State reports second West Nile fatality

SPRINGFIELD—Illinois has its second fatality this year due to West Nile infection—a 61-year-old woman from suburban Cook County—state public health director Dr. Eric E. Whitaker said.

Whitaker said the woman, who was reported as a case earlier in the month, died Sept. 24 after being hospitalized with West Nile encephalitis.The state’s other West Nile death was a 58-year-old man from DuPage County who died Sept. 1.

In addition to the fatality, Whitaker reported two other West Nile human cases have brought the state’s caseload this year to 42. In 2003, Illinois recorded 54 West Nile disease human cases, including one death, and in 2002, the state led the nation with 884 cases and 66 deaths.

The latest cases were a 64-year-old man from DuPage County, who became ill in mid-September with West Nile encephalitis, was hospitalized and has been discharged; and a 76-year-old woman from Sangamon County, who became ill in late August with West Nile fever, was hospitalized and has been discharged.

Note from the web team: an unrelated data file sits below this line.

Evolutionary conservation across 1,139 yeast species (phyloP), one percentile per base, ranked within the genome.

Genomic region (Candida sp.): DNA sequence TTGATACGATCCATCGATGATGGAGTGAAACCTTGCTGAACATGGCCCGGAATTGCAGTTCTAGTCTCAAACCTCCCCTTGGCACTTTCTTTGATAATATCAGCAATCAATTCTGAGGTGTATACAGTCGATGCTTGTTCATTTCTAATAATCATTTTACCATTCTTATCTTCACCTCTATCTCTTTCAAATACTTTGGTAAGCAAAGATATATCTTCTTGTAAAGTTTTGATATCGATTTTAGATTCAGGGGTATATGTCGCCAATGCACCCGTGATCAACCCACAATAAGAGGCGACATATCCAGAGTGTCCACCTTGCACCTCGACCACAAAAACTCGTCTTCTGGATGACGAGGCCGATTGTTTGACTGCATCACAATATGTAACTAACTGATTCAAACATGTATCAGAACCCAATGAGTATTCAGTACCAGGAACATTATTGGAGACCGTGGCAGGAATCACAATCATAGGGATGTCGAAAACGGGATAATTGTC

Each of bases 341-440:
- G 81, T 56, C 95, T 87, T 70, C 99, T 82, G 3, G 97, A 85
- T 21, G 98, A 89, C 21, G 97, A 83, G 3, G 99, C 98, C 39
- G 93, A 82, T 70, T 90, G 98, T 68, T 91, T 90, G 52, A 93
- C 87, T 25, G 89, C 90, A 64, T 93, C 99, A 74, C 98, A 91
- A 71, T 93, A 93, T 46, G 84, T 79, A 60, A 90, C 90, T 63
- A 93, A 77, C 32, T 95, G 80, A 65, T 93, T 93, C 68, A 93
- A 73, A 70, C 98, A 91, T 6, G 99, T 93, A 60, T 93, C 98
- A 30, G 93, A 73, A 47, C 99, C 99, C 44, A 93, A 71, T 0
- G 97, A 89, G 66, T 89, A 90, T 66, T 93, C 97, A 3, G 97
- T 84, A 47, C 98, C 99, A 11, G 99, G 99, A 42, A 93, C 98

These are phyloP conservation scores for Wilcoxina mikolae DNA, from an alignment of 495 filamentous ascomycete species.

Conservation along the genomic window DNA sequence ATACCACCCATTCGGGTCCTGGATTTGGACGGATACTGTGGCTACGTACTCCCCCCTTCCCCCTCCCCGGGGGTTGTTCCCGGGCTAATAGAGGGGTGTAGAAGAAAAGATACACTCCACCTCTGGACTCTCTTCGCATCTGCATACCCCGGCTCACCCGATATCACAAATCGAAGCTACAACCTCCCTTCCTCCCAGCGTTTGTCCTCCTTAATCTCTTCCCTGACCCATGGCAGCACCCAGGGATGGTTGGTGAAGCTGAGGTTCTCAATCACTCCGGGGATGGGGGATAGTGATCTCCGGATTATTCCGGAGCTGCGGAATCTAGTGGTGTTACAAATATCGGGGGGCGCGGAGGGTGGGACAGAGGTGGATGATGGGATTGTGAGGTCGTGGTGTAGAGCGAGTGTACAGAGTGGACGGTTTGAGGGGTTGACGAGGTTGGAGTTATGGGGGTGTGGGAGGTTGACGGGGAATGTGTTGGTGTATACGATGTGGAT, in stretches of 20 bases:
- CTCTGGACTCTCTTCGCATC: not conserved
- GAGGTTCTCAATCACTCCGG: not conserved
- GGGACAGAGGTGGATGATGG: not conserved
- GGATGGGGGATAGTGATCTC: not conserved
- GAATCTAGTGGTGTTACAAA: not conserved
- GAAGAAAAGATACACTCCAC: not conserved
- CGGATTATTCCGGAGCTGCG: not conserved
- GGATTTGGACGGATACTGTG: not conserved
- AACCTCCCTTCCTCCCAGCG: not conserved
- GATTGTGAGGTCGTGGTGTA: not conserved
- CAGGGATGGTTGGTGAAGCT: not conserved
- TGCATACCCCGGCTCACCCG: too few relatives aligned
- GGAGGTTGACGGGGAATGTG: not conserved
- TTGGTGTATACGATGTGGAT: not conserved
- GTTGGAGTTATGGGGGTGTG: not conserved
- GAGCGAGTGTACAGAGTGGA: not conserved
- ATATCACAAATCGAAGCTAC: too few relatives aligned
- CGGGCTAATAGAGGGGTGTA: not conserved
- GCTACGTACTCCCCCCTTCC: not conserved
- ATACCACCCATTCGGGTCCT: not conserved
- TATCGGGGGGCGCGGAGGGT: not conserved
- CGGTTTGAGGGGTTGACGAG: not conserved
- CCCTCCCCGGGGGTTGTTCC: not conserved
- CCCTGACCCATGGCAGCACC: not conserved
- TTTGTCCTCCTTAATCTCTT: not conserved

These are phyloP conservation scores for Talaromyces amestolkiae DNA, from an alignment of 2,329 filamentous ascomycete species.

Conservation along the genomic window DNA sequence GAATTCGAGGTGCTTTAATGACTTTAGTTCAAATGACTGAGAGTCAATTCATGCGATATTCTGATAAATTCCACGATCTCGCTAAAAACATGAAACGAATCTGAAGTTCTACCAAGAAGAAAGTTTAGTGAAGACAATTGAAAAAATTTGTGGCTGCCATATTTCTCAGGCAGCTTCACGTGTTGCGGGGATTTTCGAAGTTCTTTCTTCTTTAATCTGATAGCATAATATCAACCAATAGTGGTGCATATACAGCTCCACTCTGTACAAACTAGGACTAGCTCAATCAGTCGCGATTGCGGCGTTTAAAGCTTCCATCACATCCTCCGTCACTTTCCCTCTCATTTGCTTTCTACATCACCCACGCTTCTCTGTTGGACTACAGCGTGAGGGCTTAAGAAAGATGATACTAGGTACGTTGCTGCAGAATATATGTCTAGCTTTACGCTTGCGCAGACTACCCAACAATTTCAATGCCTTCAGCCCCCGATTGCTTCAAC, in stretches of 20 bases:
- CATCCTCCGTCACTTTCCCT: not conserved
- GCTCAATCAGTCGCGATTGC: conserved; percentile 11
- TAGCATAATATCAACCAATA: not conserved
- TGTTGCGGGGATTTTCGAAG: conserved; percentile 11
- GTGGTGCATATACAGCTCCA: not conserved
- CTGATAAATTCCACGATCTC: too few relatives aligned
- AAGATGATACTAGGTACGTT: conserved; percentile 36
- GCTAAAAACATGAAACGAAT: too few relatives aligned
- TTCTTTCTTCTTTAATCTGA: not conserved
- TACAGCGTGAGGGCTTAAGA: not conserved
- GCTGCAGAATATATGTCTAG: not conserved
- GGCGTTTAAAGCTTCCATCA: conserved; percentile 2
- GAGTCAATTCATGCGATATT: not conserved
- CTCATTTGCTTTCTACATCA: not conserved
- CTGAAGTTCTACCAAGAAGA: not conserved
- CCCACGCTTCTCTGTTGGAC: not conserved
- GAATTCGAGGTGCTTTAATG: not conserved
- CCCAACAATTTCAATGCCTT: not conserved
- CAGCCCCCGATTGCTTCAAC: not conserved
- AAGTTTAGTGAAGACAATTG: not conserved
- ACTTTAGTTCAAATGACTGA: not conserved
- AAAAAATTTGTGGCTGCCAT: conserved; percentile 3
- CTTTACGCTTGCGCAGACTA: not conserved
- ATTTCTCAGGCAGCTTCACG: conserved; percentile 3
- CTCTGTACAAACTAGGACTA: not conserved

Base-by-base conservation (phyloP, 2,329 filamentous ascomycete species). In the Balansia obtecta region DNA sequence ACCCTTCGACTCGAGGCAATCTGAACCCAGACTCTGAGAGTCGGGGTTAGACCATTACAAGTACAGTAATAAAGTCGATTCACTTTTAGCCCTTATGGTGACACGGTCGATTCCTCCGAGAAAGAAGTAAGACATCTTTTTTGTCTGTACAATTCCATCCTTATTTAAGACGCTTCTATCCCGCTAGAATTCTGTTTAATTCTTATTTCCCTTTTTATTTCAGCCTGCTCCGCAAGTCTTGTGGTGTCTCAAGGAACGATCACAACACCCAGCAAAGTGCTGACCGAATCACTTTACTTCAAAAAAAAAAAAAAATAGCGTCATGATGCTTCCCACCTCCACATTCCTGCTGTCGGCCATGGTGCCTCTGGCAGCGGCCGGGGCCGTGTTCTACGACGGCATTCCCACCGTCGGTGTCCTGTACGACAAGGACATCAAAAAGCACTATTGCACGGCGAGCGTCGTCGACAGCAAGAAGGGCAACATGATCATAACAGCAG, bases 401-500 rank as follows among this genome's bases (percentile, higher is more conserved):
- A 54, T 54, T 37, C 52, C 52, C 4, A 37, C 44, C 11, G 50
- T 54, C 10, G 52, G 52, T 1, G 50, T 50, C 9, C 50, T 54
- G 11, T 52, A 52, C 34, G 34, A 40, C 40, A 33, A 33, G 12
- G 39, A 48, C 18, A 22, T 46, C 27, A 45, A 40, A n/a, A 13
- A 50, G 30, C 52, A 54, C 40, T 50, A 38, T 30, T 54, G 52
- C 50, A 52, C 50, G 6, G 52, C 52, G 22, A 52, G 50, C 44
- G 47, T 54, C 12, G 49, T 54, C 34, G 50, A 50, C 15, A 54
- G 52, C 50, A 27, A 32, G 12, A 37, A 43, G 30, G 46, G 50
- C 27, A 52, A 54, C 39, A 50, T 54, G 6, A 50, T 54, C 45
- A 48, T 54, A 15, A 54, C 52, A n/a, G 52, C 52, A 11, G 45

Human cases of West Nile disease reported this year have been from the city of Chicago (three), and Adams, Boone, Clinton (two), suburban Cook (nine), DuPage (five), Ford, Fulton, Hancock, Jackson, Jo Daviess, Kane (two), Kendall, LaSalle (four), McLean, Rock Island, Sangamon (two), St. Clair (three) and Will (two) counties.

In addition to the human cases, a total of 222 birds, 1,114 mosquito pools, two horses and one alpaca have been identified this year with West Nile virus.

WNV is transmitted through the bite of a mosquito that has picked up the virus by feeding on an infected bird. Most people with the virus have no clinical symptoms of illness, but some may become ill three to 14 days after the bite of an infected mosquito.

Only about two people out of 10 who are bitten by an infected mosquito will experience any illness. Illness from West Nile is usually mild and includes fever, headache and body aches, but serious illness, such as encephalitis and meningitis, and death are possible. People older than 50 have the highest risk of severe disease.

Additional information about West Nile virus can be found on the department’s Web site at or the department’s West Nile virus hotline (866-369-9710) 8 a.m. to 5 p.m., Monday through Friday.

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